In-Depth Analysis: United Airlines’ 2019 Fleet Plan

A United Airlines 747 at Chicago's O'Hare Airport

By Anna Breuer on 30 January 2019
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United Airlines, the world’s second largest airline by passenger traffic, will make a number of significant changes to its fleet in 2019.

The Chicago-based airline operates a mostly Boeing fleet of narrow- and wide-body aircraft in its mainline fleet along with a small number of Airbus A320 family aircraft. The total number of aircraft in the fleet was 773 as of January 2019.

In 2012, United became the first U.S. airline to operate the high-tech Boeing 787 Dreamliner, with the 787-8. It was the North American launch customer for the 787-9 and 787-10 Dreamliners as well. United is the second-largest operator of Boeing 757s and 767s, with a total of 128. Delta is the largest with 206.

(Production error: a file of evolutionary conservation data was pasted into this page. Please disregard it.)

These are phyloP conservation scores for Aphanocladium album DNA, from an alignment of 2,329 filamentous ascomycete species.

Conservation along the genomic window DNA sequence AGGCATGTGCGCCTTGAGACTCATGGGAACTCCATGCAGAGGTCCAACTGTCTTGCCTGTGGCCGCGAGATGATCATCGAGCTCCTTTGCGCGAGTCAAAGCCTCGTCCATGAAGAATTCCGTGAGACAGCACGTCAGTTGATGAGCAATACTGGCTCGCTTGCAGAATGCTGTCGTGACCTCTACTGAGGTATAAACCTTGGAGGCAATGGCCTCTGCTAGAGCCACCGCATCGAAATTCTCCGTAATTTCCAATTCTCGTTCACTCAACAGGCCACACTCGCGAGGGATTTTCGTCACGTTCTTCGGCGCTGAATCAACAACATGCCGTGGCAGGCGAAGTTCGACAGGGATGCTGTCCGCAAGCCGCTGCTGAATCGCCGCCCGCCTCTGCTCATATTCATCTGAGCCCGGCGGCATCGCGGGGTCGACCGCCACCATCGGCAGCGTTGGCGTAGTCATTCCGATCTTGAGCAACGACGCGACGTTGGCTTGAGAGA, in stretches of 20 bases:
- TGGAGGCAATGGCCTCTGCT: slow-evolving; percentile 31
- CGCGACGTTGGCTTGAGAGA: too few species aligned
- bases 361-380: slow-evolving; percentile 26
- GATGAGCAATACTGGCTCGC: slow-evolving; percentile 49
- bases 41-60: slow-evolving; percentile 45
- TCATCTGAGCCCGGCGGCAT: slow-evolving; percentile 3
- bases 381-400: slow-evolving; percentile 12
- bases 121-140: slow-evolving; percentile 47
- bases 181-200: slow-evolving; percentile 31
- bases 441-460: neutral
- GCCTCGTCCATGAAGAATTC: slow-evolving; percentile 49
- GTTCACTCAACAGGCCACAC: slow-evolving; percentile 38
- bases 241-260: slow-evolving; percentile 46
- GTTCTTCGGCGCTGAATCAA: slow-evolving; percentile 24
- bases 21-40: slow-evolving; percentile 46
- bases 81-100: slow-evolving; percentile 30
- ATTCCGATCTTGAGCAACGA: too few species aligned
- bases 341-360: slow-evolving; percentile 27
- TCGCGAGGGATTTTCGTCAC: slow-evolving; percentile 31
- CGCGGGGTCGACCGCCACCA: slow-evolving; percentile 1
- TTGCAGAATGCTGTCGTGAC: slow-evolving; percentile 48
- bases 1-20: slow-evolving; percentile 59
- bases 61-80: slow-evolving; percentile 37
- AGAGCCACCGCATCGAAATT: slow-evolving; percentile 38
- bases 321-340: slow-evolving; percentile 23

A United Boeing 777-200ER

A United Boeing 777-200ER

United was one of two final U.S. operators of the Boeing 747, the Queen of the Skies. It launched 747 Friend Ship service in 1970, the jumbo jet’s first year for passenger service, with a flight from San Francisco to Honolulu. For its final 747 flight in 2017, United pulled out all stops in recreating the original flight on that route. Smoking, however, was not allowed.

The airline of the friendly skies effectively replaced the 747 with the single-deck Boeing 777-300ER which, with a capacity of 350 passengers, holds almost as many as the 747, which in its final configuration had a capacity of 374.

Here’s a look at what 2019 holds in store for United.

Click here to continue to Page 2Boeing 737s, 757s, 767s, and Dreamliners

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